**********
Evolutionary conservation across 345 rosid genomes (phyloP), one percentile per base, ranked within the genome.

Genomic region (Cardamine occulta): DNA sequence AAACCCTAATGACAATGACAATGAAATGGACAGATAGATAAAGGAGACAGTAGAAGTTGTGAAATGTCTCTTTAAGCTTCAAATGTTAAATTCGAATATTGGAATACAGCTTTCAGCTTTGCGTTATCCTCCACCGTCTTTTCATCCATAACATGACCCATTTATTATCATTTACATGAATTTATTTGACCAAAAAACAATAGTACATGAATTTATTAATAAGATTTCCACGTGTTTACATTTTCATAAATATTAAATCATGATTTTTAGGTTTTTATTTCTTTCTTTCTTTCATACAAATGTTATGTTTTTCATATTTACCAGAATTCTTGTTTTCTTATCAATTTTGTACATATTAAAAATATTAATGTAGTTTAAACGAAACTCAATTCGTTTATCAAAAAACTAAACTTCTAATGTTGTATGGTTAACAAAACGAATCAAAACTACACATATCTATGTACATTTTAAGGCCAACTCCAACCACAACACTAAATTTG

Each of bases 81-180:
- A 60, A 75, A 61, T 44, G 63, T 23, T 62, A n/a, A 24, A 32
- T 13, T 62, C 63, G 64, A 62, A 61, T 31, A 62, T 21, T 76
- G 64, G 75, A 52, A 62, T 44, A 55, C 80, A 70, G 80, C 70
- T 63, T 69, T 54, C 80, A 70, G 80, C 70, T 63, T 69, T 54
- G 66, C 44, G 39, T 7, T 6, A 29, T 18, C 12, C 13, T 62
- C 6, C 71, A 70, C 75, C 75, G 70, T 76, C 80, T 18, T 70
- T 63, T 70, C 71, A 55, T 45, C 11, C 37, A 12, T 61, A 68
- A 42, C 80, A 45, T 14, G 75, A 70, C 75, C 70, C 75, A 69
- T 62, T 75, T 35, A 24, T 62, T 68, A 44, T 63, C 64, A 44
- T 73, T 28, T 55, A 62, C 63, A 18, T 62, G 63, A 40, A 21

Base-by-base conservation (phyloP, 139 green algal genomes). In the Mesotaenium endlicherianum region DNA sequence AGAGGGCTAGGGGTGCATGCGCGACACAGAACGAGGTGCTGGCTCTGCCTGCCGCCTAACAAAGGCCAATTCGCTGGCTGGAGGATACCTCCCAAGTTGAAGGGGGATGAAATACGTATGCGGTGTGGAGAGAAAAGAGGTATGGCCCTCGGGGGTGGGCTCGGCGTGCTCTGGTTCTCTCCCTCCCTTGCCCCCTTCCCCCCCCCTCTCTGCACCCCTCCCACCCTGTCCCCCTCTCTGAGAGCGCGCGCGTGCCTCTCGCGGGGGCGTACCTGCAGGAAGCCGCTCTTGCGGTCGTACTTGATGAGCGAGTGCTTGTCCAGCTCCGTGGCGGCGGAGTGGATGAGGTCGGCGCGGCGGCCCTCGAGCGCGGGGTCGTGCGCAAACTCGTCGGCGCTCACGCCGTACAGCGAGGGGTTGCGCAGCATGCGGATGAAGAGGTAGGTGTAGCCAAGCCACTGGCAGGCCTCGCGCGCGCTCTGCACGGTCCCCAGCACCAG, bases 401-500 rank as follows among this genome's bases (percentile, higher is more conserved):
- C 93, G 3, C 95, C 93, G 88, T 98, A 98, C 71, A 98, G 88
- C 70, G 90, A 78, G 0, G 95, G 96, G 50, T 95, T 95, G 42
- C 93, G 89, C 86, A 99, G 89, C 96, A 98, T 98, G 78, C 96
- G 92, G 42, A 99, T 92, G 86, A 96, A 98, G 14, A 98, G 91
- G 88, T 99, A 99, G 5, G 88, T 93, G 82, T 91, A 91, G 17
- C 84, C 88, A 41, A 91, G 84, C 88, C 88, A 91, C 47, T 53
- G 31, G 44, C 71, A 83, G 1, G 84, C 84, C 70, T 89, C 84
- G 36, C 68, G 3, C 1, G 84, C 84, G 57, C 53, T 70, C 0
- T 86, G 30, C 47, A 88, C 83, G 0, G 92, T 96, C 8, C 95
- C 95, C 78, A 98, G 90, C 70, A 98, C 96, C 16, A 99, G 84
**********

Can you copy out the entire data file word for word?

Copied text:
Evolutionary conservation across 345 rosid genomes (phyloP), one percentile per base, ranked within the genome.

Genomic region (Cardamine occulta): DNA sequence AAACCCTAATGACAATGACAATGAAATGGACAGATAGATAAAGGAGACAGTAGAAGTTGTGAAATGTCTCTTTAAGCTTCAAATGTTAAATTCGAATATTGGAATACAGCTTTCAGCTTTGCGTTATCCTCCACCGTCTTTTCATCCATAACATGACCCATTTATTATCATTTACATGAATTTATTTGACCAAAAAACAATAGTACATGAATTTATTAATAAGATTTCCACGTGTTTACATTTTCATAAATATTAAATCATGATTTTTAGGTTTTTATTTCTTTCTTTCTTTCATACAAATGTTATGTTTTTCATATTTACCAGAATTCTTGTTTTCTTATCAATTTTGTACATATTAAAAATATTAATGTAGTTTAAACGAAACTCAATTCGTTTATCAAAAAACTAAACTTCTAATGTTGTATGGTTAACAAAACGAATCAAAACTACACATATCTATGTACATTTTAAGGCCAACTCCAACCACAACACTAAATTTG

Each of bases 81-180:
- A 60, A 75, A 61, T 44, G 63, T 23, T 62, A n/a, A 24, A 32
- T 13, T 62, C 63, G 64, A 62, A 61, T 31, A 62, T 21, T 76
- G 64, G 75, A 52, A 62, T 44, A 55, C 80, A 70, G 80, C 70
- T 63, T 69, T 54, C 80, A 70, G 80, C 70, T 63, T 69, T 54
- G 66, C 44, G 39, T 7, T 6, A 29, T 18, C 12, C 13, T 62
- C 6, C 71, A 70, C 75, C 75, G 70, T 76, C 80, T 18, T 70
- T 63, T 70, C 71, A 55, T 45, C 11, C 37, A 12, T 61, A 68
- A 42, C 80, A 45, T 14, G 75, A 70, C 75, C 70, C 75, A 69
- T 62, T 75, T 35, A 24, T 62, T 68, A 44, T 63, C 64, A 44
- T 73, T 28, T 55, A 62, C 63, A 18, T 62, G 63, A 40, A 21

Base-by-base conservation (phyloP, 139 green algal genomes). In the Mesotaenium endlicherianum region DNA sequence AGAGGGCTAGGGGTGCATGCGCGACACAGAACGAGGTGCTGGCTCTGCCTGCCGCCTAACAAAGGCCAATTCGCTGGCTGGAGGATACCTCCCAAGTTGAAGGGGGATGAAATACGTATGCGGTGTGGAGAGAAAAGAGGTATGGCCCTCGGGGGTGGGCTCGGCGTGCTCTGGTTCTCTCCCTCCCTTGCCCCCTTCCCCCCCCCTCTCTGCACCCCTCCCACCCTGTCCCCCTCTCTGAGAGCGCGCGCGTGCCTCTCGCGGGGGCGTACCTGCAGGAAGCCGCTCTTGCGGTCGTACTTGATGAGCGAGTGCTTGTCCAGCTCCGTGGCGGCGGAGTGGATGAGGTCGGCGCGGCGGCCCTCGAGCGCGGGGTCGTGCGCAAACTCGTCGGCGCTCACGCCGTACAGCGAGGGGTTGCGCAGCATGCGGATGAAGAGGTAGGTGTAGCCAAGCCACTGGCAGGCCTCGCGCGCGCTCTGCACGGTCCCCAGCACCAG, bases 401-500 rank as follows among this genome's bases (percentile, higher is more conserved):
- C 93, G 3, C 95, C 93, G 88, T 98, A 98, C 71, A 98, G 88
- C 70, G 90, A 78, G 0, G 95, G 96, G 50, T 95, T 95, G 42
- C 93, G 89, C 86, A 99, G 89, C 96, A 98, T 98, G 78, C 96
- G 92, G 42, A 99, T 92, G 86, A 96, A 98, G 14, A 98, G 91
- G 88, T 99, A 99, G 5, G 88, T 93, G 82, T 91, A 91, G 17
- C 84, C 88, A 41, A 91, G 84, C 88, C 88, A 91, C 47, T 53
- G 31, G 44, C 71, A 83, G 1, G 84, C 84, C 70, T 89, C 84
- G 36, C 68, G 3, C 1, G 84, C 84, G 57, C 53, T 70, C 0
- T 86, G 30, C 47, A 88, C 83, G 0, G 92, T 96, C 8, C 95
- C 95, C 78, A 98, G 90, C 70, A 98, C 96, C 16, A 99, G 84